The goal of many empirical papers in economics is to provide an estimate of the causal or structural effect of a change in a treatment or policy variable, such as a government intervention or a price, on another economically interesting variable, such as unemployment or amount of a product purchased. Applied economists attempting to estimate such structural effects face the problems that economically interesting quantities like government policies are rarely randomly assigned and that the available data are often high-dimensional. Failure to address either of these issues generally leads to incorrect inference about structural effects, so methodology that is appropriate for estimating and performing inference about these effects when treatment is not randomly assigned and there are many potential control variables provides a useful addition to the tools available to applied economists.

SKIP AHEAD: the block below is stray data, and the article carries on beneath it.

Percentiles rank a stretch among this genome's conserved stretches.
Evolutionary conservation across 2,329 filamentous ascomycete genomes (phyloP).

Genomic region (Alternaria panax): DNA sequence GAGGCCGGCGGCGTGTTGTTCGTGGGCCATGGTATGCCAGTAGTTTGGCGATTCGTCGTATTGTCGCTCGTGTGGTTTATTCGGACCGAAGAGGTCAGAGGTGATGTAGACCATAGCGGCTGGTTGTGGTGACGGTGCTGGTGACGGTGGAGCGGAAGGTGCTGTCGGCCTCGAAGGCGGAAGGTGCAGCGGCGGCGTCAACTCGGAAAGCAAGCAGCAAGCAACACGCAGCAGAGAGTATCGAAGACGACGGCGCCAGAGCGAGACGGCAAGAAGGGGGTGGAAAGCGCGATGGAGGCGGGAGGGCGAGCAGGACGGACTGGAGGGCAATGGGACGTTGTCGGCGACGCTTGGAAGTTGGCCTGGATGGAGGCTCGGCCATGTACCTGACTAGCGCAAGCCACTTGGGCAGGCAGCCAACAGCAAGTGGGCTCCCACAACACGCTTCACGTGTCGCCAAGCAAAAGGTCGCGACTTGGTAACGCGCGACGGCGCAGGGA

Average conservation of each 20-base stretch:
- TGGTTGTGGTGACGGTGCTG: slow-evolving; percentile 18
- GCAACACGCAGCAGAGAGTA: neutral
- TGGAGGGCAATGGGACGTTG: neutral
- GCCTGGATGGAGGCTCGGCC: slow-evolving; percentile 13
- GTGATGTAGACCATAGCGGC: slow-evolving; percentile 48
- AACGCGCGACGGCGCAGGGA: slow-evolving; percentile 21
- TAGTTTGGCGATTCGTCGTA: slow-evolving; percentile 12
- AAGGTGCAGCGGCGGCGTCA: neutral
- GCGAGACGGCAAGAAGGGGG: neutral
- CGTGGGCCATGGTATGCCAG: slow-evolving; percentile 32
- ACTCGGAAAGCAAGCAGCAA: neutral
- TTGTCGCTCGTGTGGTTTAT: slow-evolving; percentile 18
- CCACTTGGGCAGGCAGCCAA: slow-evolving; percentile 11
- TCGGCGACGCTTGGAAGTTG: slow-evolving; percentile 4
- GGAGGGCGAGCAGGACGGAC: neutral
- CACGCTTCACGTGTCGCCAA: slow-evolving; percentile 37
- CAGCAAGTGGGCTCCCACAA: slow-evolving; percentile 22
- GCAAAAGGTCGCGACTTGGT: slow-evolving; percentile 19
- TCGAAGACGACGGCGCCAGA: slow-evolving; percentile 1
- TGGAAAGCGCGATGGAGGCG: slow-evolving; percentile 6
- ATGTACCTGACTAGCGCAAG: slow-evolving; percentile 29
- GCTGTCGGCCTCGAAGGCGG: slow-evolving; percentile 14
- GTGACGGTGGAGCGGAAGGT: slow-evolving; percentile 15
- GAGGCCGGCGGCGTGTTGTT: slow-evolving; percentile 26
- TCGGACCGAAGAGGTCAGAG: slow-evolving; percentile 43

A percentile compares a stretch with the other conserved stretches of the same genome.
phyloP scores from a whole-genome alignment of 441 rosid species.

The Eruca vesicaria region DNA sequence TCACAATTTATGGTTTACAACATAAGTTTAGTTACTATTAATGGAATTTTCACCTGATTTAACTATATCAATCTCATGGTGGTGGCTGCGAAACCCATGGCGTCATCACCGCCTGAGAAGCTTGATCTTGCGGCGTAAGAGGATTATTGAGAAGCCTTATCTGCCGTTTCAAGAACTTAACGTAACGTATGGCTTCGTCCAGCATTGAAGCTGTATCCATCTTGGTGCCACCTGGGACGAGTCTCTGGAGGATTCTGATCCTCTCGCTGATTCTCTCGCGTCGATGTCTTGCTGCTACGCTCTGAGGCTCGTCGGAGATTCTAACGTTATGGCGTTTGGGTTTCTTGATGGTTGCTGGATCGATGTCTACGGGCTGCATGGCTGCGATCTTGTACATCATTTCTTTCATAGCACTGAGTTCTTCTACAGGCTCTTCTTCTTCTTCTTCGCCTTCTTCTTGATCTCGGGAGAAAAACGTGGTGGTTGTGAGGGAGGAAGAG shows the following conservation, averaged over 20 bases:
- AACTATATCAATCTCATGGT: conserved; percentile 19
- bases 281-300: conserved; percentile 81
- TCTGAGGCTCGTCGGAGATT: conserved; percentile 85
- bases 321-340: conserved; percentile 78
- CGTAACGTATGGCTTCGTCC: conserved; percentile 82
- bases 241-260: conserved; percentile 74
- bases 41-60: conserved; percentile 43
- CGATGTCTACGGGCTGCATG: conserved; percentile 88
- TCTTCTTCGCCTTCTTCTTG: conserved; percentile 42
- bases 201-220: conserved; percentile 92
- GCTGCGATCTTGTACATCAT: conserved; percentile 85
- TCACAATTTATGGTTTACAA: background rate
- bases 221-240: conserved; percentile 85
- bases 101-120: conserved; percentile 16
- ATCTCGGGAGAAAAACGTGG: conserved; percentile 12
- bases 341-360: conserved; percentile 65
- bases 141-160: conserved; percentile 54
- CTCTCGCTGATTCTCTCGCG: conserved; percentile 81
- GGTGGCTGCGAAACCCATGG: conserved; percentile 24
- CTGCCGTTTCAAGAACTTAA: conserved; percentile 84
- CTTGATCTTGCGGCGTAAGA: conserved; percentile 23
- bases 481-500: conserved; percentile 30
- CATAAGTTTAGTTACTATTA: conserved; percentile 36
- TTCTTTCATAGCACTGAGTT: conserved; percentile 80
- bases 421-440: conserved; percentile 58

High dimensional methods and inference on structural and treatment effects
21 November 2013
Working Paper (CWP59/13)